even an independent origin; but it is now as certain as such things can be, that the passage is a medieval interpolation, and was not written by Boethius. The subject is exceedingly obscure, but there is reason for thinking that these characters, apices, as they were called, were used in Europe some time before the interpolation was made.
However this may be, there was apparently among the Christian peoples of Europe no widespread use of the ten symbols as they were used by the Hindus, until the Christians borrowed them from the Saracens of Spain. The date of their introduction from Spain cannot be determined, but it is fairly certain that Gerbert, who as Sylvester II. was Pope from 999 to 1003, brought them back from the Saracens among whom he had studied. He seems to have described the nine Gobar numerals without the zero:
After a while some of the monkish mathematicians learned of the symbol for nothing. O'Creat in the twelfth century employed it in three forms, o, ō, τ. At this time when the new numerals are used the whole subject is confused. Sometimes the Hindu symbols are used without the zero; sometimes the Roman characters with it, the Roman characters then acquiring a place value. Thus, when O'Creat writes 1200, he puts it I.II.τ.τ.; for 1089 he uses I. O. VIII. IX. At the beginning of the twelfth century Radulph of Laon used a mixture of Gobar and Roman characters. About the same time an unknown German scribe wrote them in a manuscript now in the Hof-Bibliothek in Vienna.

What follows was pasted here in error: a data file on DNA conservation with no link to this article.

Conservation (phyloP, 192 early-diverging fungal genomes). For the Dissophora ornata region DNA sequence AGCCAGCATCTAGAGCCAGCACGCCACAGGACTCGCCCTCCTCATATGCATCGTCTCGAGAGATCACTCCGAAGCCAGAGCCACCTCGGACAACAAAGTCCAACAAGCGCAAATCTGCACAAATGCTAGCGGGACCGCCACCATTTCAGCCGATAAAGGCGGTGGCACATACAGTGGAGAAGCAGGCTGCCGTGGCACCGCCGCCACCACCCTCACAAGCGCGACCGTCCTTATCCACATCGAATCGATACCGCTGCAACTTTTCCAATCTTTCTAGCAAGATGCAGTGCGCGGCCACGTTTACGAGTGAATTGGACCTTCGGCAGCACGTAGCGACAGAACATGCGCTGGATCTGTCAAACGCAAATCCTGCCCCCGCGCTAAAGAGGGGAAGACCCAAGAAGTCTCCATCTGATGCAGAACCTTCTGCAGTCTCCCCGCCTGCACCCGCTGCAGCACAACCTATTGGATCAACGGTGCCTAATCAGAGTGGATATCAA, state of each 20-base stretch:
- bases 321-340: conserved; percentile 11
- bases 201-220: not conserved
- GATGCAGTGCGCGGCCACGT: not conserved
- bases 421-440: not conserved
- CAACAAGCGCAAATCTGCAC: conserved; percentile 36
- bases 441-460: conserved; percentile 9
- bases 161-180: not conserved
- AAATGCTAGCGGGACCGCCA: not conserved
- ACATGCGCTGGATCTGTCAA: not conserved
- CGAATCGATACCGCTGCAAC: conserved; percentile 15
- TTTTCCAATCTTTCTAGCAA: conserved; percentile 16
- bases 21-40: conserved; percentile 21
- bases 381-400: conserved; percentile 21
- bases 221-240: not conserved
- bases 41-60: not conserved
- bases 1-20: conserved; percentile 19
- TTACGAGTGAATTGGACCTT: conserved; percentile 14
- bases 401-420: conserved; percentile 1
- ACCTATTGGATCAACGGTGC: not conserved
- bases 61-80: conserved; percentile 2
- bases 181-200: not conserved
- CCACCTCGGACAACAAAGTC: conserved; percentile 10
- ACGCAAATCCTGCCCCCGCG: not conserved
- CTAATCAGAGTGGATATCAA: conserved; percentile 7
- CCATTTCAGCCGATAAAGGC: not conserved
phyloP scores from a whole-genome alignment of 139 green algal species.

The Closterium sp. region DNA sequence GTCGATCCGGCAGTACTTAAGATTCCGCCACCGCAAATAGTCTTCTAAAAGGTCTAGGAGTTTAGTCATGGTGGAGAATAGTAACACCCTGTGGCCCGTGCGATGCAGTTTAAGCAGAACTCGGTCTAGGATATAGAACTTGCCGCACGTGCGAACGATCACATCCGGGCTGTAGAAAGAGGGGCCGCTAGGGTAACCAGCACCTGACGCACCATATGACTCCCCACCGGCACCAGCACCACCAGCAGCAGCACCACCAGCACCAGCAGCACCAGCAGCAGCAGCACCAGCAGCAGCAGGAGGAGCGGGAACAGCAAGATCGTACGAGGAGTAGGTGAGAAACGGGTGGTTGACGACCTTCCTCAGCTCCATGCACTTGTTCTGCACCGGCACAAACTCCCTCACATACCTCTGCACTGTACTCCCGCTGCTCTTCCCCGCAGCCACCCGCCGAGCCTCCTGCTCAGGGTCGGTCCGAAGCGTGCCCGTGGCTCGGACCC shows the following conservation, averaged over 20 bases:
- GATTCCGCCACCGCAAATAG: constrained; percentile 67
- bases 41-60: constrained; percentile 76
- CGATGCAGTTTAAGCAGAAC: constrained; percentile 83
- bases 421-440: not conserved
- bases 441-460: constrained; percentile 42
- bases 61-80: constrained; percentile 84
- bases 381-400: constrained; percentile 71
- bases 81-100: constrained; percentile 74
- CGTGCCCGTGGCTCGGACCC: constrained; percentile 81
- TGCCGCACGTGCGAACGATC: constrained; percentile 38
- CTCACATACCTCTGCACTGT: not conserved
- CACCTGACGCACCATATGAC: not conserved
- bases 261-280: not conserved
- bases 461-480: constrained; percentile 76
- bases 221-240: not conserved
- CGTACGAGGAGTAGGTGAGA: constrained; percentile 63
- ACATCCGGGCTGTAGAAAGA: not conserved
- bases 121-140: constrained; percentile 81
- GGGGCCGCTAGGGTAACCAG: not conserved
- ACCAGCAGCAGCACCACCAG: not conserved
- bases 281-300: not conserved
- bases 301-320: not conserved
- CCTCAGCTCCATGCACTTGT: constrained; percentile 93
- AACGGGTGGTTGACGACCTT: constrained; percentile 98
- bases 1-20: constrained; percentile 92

The mathematician who had most to do with spreading the Hindu numerals in Europe was Leonardo Fibonacci, a merchant of Pisa, who was born in 1175. In 1202 he completed his "Liber Abaci," or arithmetic, rewriting it in 1228. He it was who, when employing the Hindu numerals, first clearly explained their use. The progress was furthered when Alexander de Villa Dei about 1240, and Johannes de Sacrobosco about 1250, wrote popular treatises. Of Sacrobosco's "Algorismus" there remain now nearly one hundred manuscripts. It was due to him particularly that the Hindu signs came to be known in Europe as Arabic numerals.
- From Smith and Karpinski, "The Hindu-Arabic Numerals."